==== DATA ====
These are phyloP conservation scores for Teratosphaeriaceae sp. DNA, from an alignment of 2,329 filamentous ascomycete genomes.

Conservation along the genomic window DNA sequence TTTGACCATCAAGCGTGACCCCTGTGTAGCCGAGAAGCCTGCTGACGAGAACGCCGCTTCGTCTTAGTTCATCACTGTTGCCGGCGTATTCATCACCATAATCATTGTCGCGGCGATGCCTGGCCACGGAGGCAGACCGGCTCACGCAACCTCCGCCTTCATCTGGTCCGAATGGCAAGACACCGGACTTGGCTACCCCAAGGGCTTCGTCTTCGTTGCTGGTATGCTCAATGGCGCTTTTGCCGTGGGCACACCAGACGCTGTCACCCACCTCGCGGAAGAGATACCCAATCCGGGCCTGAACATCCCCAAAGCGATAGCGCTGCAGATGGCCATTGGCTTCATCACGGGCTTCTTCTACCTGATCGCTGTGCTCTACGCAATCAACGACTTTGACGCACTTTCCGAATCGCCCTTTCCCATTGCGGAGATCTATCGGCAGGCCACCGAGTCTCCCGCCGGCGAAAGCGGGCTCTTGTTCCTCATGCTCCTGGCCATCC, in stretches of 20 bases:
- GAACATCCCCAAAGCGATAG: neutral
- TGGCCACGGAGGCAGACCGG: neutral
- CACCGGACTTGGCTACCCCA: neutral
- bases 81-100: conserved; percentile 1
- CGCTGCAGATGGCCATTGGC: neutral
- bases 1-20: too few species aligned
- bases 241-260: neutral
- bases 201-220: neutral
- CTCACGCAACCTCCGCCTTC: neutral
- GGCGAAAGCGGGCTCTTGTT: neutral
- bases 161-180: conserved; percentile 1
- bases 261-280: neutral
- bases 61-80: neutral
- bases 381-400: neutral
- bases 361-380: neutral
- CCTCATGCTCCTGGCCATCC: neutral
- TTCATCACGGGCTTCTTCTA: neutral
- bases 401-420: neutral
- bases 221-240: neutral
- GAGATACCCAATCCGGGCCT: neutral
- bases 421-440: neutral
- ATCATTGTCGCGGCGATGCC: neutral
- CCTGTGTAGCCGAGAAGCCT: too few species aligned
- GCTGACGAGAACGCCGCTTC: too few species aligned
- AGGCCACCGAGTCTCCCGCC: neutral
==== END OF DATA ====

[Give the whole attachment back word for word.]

These are phyloP conservation scores for Teratosphaeriaceae sp. DNA, from an alignment of 2,329 filamentous ascomycete genomes.

Conservation along the genomic window DNA sequence TTTGACCATCAAGCGTGACCCCTGTGTAGCCGAGAAGCCTGCTGACGAGAACGCCGCTTCGTCTTAGTTCATCACTGTTGCCGGCGTATTCATCACCATAATCATTGTCGCGGCGATGCCTGGCCACGGAGGCAGACCGGCTCACGCAACCTCCGCCTTCATCTGGTCCGAATGGCAAGACACCGGACTTGGCTACCCCAAGGGCTTCGTCTTCGTTGCTGGTATGCTCAATGGCGCTTTTGCCGTGGGCACACCAGACGCTGTCACCCACCTCGCGGAAGAGATACCCAATCCGGGCCTGAACATCCCCAAAGCGATAGCGCTGCAGATGGCCATTGGCTTCATCACGGGCTTCTTCTACCTGATCGCTGTGCTCTACGCAATCAACGACTTTGACGCACTTTCCGAATCGCCCTTTCCCATTGCGGAGATCTATCGGCAGGCCACCGAGTCTCCCGCCGGCGAAAGCGGGCTCTTGTTCCTCATGCTCCTGGCCATCC, in stretches of 20 bases:
- GAACATCCCCAAAGCGATAG: neutral
- TGGCCACGGAGGCAGACCGG: neutral
- CACCGGACTTGGCTACCCCA: neutral
- bases 81-100: conserved; percentile 1
- CGCTGCAGATGGCCATTGGC: neutral
- bases 1-20: too few species aligned
- bases 241-260: neutral
- bases 201-220: neutral
- CTCACGCAACCTCCGCCTTC: neutral
- GGCGAAAGCGGGCTCTTGTT: neutral
- bases 161-180: conserved; percentile 1
- bases 261-280: neutral
- bases 61-80: neutral
- bases 381-400: neutral
- bases 361-380: neutral
- CCTCATGCTCCTGGCCATCC: neutral
- TTCATCACGGGCTTCTTCTA: neutral
- bases 401-420: neutral
- bases 221-240: neutral
- GAGATACCCAATCCGGGCCT: neutral
- bases 421-440: neutral
- ATCATTGTCGCGGCGATGCC: neutral
- CCTGTGTAGCCGAGAAGCCT: too few species aligned
- GCTGACGAGAACGCCGCTTC: too few species aligned
- AGGCCACCGAGTCTCCCGCC: neutral